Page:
Simay Karaduman from Turkey Accepted into the European Voluntary Service (ESV)

Simay Karaduman from Turkey Accepted into the European Voluntary Service (ESV)

We received a heart-warming letter from an OD User, Simay Karaduman from Turkey, who was accepted into the European Voluntary Service (ESV). She shares her experience during her service at EVS!


“I have been applying for years, but you still take your chance.”

Although many past applicants’ comments were like this, still, I was accepted into the European Voluntary Service (EVS) project that I had applied for the first time. The first two projects that came across when I decided to go were in Albania and England. A day after my application, my adventure began with the interview invitation that I opened with the idea of “automatic mail” from Albania. Three days later, I had an interview on Skype, and a week later, prepare your suitcases message arrived: “Congratulations!”

Actually, it all started with my decision to go, I understood that long after. If you are determined to volunteer in Europe for a while, your motivation letter and the energy you show in the interview should be enough to convince them. I had received a positive response from Britain two days before my flight to Albania, but it was too late, I was already holding the Tirana ticket 🙂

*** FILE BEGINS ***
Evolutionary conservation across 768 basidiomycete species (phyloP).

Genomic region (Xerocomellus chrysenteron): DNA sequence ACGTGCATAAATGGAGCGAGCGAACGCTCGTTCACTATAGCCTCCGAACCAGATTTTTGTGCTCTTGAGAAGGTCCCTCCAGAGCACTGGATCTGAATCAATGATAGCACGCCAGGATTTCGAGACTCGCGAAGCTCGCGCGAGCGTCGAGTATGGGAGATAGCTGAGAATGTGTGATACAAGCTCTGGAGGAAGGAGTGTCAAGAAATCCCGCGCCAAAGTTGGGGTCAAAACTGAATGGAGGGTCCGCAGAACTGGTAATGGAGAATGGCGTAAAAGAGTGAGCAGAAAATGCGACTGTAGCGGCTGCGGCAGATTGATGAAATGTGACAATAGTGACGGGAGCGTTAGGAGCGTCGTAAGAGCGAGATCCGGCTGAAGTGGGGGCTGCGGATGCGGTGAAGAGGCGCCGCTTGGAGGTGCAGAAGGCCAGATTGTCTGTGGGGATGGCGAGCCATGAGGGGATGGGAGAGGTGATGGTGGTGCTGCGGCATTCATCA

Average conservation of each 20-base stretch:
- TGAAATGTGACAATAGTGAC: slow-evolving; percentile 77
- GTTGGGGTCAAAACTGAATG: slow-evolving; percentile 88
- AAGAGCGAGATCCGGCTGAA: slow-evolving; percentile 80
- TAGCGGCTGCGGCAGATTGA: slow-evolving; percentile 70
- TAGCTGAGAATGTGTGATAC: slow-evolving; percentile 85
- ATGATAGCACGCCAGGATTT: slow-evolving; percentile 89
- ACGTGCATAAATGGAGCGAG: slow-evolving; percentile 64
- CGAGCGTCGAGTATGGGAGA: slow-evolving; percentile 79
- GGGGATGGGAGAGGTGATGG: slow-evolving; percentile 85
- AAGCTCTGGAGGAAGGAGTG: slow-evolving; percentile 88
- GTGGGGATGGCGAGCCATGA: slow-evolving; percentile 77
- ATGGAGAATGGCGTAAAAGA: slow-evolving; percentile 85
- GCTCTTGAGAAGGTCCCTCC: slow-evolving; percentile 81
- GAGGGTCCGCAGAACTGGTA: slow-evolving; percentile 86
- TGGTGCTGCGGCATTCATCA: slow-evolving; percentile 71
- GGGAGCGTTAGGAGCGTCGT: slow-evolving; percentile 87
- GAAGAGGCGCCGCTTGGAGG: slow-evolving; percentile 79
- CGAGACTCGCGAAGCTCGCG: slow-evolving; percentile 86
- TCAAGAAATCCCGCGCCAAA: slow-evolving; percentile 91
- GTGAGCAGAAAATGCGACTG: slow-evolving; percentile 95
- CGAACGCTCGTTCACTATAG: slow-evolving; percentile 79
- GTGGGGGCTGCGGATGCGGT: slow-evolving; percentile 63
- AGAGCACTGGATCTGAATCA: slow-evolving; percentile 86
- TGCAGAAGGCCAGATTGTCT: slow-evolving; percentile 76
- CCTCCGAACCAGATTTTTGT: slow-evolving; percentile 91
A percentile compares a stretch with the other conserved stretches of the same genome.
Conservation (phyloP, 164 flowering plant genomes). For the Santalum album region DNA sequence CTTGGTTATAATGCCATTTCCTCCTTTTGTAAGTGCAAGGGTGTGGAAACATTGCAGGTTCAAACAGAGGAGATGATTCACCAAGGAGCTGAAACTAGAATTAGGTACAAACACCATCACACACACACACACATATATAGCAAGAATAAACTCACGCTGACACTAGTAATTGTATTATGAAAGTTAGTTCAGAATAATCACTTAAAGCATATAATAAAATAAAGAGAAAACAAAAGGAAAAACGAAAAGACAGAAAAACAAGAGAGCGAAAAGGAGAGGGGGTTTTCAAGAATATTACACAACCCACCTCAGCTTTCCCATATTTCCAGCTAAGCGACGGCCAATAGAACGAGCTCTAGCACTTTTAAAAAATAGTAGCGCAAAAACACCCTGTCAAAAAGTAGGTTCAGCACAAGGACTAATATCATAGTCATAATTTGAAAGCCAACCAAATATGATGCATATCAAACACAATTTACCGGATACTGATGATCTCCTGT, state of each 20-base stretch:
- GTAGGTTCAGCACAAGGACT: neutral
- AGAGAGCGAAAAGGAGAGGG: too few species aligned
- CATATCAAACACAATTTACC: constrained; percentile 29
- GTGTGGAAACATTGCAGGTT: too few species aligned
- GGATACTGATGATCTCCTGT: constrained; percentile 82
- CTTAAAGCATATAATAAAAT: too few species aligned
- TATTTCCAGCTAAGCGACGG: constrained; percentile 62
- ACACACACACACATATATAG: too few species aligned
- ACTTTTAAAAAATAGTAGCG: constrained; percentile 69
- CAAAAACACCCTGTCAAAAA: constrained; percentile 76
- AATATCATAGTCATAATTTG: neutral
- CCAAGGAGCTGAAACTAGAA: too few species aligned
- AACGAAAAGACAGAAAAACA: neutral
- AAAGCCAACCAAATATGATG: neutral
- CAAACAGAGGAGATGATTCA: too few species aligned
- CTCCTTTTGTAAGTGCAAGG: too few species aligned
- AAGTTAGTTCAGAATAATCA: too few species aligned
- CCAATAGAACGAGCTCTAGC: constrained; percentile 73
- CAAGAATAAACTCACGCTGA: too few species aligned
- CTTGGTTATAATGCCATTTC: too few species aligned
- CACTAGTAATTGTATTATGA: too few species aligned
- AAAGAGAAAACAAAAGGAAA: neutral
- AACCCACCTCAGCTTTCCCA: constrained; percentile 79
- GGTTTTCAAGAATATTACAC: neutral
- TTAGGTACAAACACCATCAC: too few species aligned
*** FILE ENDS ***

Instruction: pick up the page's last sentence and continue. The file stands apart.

The only thing I knew about the project was that, there were two volunteers from Turkey and the project was about human right issues and also the mandate was very comprehensive. And I knew that, when I return, I would be returning with self respect which was worth more than my courage of going.

Our round-trip flight tickets were bought, our health insurances were initiated, and the houses and rooms where we would be staying were arranged. I met with my “companion”, who would accompany me on this journey and whom we would work together as I discovered myself a week before our Balkan adventure. I visited 6 countries, saw dozens of cities with hundreds of people, in my EVS life, but Emre remains the most dearest one.